Wednesday, July 31, 2013

A Wacky Week in Racing

In the past week or so we've seen some pretty wild stories come out of Thoroughbred horse racing.

Early on, we had the Monzante story, which appalled many on social media. 'How could a grade I horse end up in a 4 claimer in the first place' was the main narrative. That narrative got legs from a simple piece from the frequently read Paulick Report, and one wonders of the story would've even got reported en-masse if the bacon wasn't put in the pan to sizzle. Not long after, despite questions about horse owner responsibility, rules and regulations in Louisiana, a gaming company's responsibility to be accredited for safety and many other issues still hanging out there - memes that MLB or the NFL or NHL would have to deal with head on and with a vigilant press nipping at their heels - the story has seemed to wilt.

Last week, Frank Angst reported on the death of a horse at Mountaineer. In "Horse Death Exposes Holes in Regulatory Net" Frank broke down a timeline whereby a trainer reportedly put something in the trash after a horse had died in the paddock, but no one thought to look into the trash to see what it was. Reading the story is painful.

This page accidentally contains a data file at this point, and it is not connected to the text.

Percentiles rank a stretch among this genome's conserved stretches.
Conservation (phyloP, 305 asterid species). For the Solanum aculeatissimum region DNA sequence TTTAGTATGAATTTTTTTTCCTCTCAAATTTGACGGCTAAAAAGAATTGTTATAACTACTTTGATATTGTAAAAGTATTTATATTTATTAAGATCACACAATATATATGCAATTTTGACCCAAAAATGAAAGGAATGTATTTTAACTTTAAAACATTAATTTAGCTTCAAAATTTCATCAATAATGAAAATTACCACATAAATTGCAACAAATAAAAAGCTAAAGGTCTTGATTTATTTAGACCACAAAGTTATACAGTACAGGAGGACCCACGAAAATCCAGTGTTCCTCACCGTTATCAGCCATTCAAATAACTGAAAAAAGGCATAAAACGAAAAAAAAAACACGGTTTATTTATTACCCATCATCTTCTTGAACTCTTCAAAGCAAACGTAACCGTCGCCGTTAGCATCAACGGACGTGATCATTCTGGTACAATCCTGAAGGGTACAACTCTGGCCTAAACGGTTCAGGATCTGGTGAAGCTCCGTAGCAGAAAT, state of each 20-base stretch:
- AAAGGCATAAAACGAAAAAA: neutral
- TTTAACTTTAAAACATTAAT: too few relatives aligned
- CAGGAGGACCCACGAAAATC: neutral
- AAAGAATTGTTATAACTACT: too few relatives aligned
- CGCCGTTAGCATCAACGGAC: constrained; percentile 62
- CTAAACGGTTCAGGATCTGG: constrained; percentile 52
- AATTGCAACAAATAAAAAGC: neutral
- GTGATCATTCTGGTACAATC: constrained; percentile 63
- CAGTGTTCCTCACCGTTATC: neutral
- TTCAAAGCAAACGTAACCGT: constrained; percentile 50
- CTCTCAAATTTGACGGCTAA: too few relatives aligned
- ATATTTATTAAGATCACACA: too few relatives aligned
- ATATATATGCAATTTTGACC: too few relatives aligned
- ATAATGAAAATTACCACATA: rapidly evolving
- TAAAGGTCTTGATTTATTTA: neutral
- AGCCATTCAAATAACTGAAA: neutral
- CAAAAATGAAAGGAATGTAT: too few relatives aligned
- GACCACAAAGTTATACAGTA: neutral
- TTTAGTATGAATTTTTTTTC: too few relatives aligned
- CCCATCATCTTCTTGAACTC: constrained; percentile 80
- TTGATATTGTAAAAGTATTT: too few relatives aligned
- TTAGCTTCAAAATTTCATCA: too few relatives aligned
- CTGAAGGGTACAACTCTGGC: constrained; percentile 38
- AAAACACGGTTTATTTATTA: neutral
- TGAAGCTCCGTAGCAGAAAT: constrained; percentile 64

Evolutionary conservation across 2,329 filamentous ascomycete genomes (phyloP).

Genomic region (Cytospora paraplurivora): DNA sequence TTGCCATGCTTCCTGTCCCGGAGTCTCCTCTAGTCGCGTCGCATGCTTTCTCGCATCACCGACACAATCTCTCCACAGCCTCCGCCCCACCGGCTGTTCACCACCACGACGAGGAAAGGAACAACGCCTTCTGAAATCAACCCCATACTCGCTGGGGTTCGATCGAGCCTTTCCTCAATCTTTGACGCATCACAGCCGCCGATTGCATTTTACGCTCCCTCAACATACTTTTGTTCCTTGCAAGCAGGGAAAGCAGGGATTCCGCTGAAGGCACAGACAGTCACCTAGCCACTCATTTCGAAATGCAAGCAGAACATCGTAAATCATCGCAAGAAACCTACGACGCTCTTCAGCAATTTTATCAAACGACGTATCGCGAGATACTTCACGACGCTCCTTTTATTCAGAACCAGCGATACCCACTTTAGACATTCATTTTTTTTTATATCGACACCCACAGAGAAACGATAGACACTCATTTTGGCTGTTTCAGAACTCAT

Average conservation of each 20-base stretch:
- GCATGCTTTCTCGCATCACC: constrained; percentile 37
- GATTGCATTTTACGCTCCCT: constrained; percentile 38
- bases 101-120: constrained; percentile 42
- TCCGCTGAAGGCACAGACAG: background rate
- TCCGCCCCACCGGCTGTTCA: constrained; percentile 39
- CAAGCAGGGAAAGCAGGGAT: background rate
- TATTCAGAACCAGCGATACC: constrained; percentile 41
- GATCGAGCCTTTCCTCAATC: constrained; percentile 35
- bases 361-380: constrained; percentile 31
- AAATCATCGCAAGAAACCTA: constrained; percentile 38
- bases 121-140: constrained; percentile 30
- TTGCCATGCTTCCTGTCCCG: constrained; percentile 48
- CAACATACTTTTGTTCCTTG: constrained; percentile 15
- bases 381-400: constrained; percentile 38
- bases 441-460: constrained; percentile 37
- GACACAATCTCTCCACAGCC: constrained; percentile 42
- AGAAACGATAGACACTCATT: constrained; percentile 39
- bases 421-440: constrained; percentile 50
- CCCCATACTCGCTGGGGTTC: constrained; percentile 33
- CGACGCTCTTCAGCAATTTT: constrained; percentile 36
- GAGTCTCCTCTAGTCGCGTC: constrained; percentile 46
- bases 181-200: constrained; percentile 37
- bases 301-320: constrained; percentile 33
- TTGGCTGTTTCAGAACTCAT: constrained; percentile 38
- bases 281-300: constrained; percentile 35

Just this week, the DRF wrote a story on a horse owner in somewhat glowing terms. What they failed to mention was the Wake at Noon incident and this angered many on social media.
I guess she wasn't the only one. In the comments section there was apparently quite the kerfuffle, and the comments had to be deleted.
Over the past twelve to twenty four months stories like the above have occurred both outside and inside the industry, but we just seem to muddle along, despite the masses in comments sections and social media having their voices heard, loudly. Maybe that's why there are still quite a few people asking for Federal oversight of horse racing. In fact, a recent survey from "an industry organization" asks that question point blank (you can take the survey here).

When rugged individualists, free market folks, businessmen and business women - people who make up a big slice of the racing and bloodstock market - are asking for Federal help, you know there's probably a problem. They can't seem to turn to (or rely on) industry organizations or the turf press to help them. They feel disenfranchised and frustrated.  Where else should we expect them to turn?

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